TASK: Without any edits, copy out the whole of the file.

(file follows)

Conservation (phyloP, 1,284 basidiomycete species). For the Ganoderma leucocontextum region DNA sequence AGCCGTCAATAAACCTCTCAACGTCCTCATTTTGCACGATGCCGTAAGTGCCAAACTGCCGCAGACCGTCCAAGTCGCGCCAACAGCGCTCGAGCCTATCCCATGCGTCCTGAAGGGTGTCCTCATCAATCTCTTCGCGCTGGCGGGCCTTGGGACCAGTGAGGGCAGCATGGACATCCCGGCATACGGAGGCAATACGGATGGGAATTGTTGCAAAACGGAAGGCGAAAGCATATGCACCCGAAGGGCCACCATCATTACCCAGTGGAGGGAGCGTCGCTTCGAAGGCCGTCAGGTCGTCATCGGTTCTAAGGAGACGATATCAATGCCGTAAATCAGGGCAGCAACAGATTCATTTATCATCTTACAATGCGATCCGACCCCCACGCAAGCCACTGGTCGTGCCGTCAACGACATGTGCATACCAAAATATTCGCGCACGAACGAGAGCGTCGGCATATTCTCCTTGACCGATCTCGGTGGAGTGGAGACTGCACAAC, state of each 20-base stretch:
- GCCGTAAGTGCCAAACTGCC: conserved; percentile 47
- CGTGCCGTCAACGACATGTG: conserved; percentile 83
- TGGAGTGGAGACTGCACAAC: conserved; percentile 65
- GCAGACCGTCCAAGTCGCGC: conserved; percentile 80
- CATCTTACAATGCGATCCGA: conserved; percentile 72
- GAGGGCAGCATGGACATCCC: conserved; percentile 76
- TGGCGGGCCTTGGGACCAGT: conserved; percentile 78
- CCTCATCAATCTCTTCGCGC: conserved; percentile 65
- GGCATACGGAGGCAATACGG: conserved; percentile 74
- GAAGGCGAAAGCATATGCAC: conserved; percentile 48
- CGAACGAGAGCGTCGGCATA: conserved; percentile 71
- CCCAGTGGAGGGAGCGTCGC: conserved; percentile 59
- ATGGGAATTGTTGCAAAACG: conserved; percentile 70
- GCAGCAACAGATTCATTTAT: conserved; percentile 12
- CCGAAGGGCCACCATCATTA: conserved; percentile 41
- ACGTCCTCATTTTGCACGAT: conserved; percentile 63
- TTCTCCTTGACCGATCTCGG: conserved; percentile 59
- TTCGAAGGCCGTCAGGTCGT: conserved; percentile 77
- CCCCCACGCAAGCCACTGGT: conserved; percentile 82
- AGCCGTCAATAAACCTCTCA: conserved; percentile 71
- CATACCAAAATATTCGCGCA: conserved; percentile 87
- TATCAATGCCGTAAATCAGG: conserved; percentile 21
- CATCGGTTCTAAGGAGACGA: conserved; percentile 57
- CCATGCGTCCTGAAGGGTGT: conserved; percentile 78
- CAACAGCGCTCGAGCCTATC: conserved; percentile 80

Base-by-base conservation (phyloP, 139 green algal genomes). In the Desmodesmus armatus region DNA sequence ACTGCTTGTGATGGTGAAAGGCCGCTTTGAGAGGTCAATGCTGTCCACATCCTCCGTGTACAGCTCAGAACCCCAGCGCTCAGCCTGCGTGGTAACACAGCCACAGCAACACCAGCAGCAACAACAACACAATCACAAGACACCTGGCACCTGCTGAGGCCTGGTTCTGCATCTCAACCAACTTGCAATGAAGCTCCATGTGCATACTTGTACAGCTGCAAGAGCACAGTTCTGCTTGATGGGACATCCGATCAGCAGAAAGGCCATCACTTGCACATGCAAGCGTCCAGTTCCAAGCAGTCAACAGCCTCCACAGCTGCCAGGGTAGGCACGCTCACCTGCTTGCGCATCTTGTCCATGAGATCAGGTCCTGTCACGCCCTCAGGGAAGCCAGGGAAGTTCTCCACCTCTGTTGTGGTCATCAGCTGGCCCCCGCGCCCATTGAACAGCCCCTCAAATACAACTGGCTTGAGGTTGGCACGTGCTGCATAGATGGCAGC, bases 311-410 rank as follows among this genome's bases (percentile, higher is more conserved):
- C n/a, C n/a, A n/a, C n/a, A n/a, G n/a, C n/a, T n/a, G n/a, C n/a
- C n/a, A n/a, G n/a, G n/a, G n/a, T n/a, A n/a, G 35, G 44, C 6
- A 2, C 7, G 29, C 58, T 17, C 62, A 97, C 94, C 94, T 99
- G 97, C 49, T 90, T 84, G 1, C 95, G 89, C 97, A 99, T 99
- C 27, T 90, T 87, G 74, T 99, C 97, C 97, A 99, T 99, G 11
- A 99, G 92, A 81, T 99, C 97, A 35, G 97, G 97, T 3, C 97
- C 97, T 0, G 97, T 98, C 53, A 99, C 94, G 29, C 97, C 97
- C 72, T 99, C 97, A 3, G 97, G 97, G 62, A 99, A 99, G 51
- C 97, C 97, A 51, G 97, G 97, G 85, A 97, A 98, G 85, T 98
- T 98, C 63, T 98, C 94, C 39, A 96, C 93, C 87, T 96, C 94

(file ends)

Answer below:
Conservation (phyloP, 1,284 basidiomycete species). For the Ganoderma leucocontextum region DNA sequence AGCCGTCAATAAACCTCTCAACGTCCTCATTTTGCACGATGCCGTAAGTGCCAAACTGCCGCAGACCGTCCAAGTCGCGCCAACAGCGCTCGAGCCTATCCCATGCGTCCTGAAGGGTGTCCTCATCAATCTCTTCGCGCTGGCGGGCCTTGGGACCAGTGAGGGCAGCATGGACATCCCGGCATACGGAGGCAATACGGATGGGAATTGTTGCAAAACGGAAGGCGAAAGCATATGCACCCGAAGGGCCACCATCATTACCCAGTGGAGGGAGCGTCGCTTCGAAGGCCGTCAGGTCGTCATCGGTTCTAAGGAGACGATATCAATGCCGTAAATCAGGGCAGCAACAGATTCATTTATCATCTTACAATGCGATCCGACCCCCACGCAAGCCACTGGTCGTGCCGTCAACGACATGTGCATACCAAAATATTCGCGCACGAACGAGAGCGTCGGCATATTCTCCTTGACCGATCTCGGTGGAGTGGAGACTGCACAAC, state of each 20-base stretch:
- GCCGTAAGTGCCAAACTGCC: conserved; percentile 47
- CGTGCCGTCAACGACATGTG: conserved; percentile 83
- TGGAGTGGAGACTGCACAAC: conserved; percentile 65
- GCAGACCGTCCAAGTCGCGC: conserved; percentile 80
- CATCTTACAATGCGATCCGA: conserved; percentile 72
- GAGGGCAGCATGGACATCCC: conserved; percentile 76
- TGGCGGGCCTTGGGACCAGT: conserved; percentile 78
- CCTCATCAATCTCTTCGCGC: conserved; percentile 65
- GGCATACGGAGGCAATACGG: conserved; percentile 74
- GAAGGCGAAAGCATATGCAC: conserved; percentile 48
- CGAACGAGAGCGTCGGCATA: conserved; percentile 71
- CCCAGTGGAGGGAGCGTCGC: conserved; percentile 59
- ATGGGAATTGTTGCAAAACG: conserved; percentile 70
- GCAGCAACAGATTCATTTAT: conserved; percentile 12
- CCGAAGGGCCACCATCATTA: conserved; percentile 41
- ACGTCCTCATTTTGCACGAT: conserved; percentile 63
- TTCTCCTTGACCGATCTCGG: conserved; percentile 59
- TTCGAAGGCCGTCAGGTCGT: conserved; percentile 77
- CCCCCACGCAAGCCACTGGT: conserved; percentile 82
- AGCCGTCAATAAACCTCTCA: conserved; percentile 71
- CATACCAAAATATTCGCGCA: conserved; percentile 87
- TATCAATGCCGTAAATCAGG: conserved; percentile 21
- CATCGGTTCTAAGGAGACGA: conserved; percentile 57
- CCATGCGTCCTGAAGGGTGT: conserved; percentile 78
- CAACAGCGCTCGAGCCTATC: conserved; percentile 80

Base-by-base conservation (phyloP, 139 green algal genomes). In the Desmodesmus armatus region DNA sequence ACTGCTTGTGATGGTGAAAGGCCGCTTTGAGAGGTCAATGCTGTCCACATCCTCCGTGTACAGCTCAGAACCCCAGCGCTCAGCCTGCGTGGTAACACAGCCACAGCAACACCAGCAGCAACAACAACACAATCACAAGACACCTGGCACCTGCTGAGGCCTGGTTCTGCATCTCAACCAACTTGCAATGAAGCTCCATGTGCATACTTGTACAGCTGCAAGAGCACAGTTCTGCTTGATGGGACATCCGATCAGCAGAAAGGCCATCACTTGCACATGCAAGCGTCCAGTTCCAAGCAGTCAACAGCCTCCACAGCTGCCAGGGTAGGCACGCTCACCTGCTTGCGCATCTTGTCCATGAGATCAGGTCCTGTCACGCCCTCAGGGAAGCCAGGGAAGTTCTCCACCTCTGTTGTGGTCATCAGCTGGCCCCCGCGCCCATTGAACAGCCCCTCAAATACAACTGGCTTGAGGTTGGCACGTGCTGCATAGATGGCAGC, bases 311-410 rank as follows among this genome's bases (percentile, higher is more conserved):
- C n/a, C n/a, A n/a, C n/a, A n/a, G n/a, C n/a, T n/a, G n/a, C n/a
- C n/a, A n/a, G n/a, G n/a, G n/a, T n/a, A n/a, G 35, G 44, C 6
- A 2, C 7, G 29, C 58, T 17, C 62, A 97, C 94, C 94, T 99
- G 97, C 49, T 90, T 84, G 1, C 95, G 89, C 97, A 99, T 99
- C 27, T 90, T 87, G 74, T 99, C 97, C 97, A 99, T 99, G 11
- A 99, G 92, A 81, T 99, C 97, A 35, G 97, G 97, T 3, C 97
- C 97, T 0, G 97, T 98, C 53, A 99, C 94, G 29, C 97, C 97
- C 72, T 99, C 97, A 3, G 97, G 97, G 62, A 99, A 99, G 51
- C 97, C 97, A 51, G 97, G 97, G 85, A 97, A 98, G 85, T 98
- T 98, C 63, T 98, C 94, C 39, A 96, C 93, C 87, T 96, C 94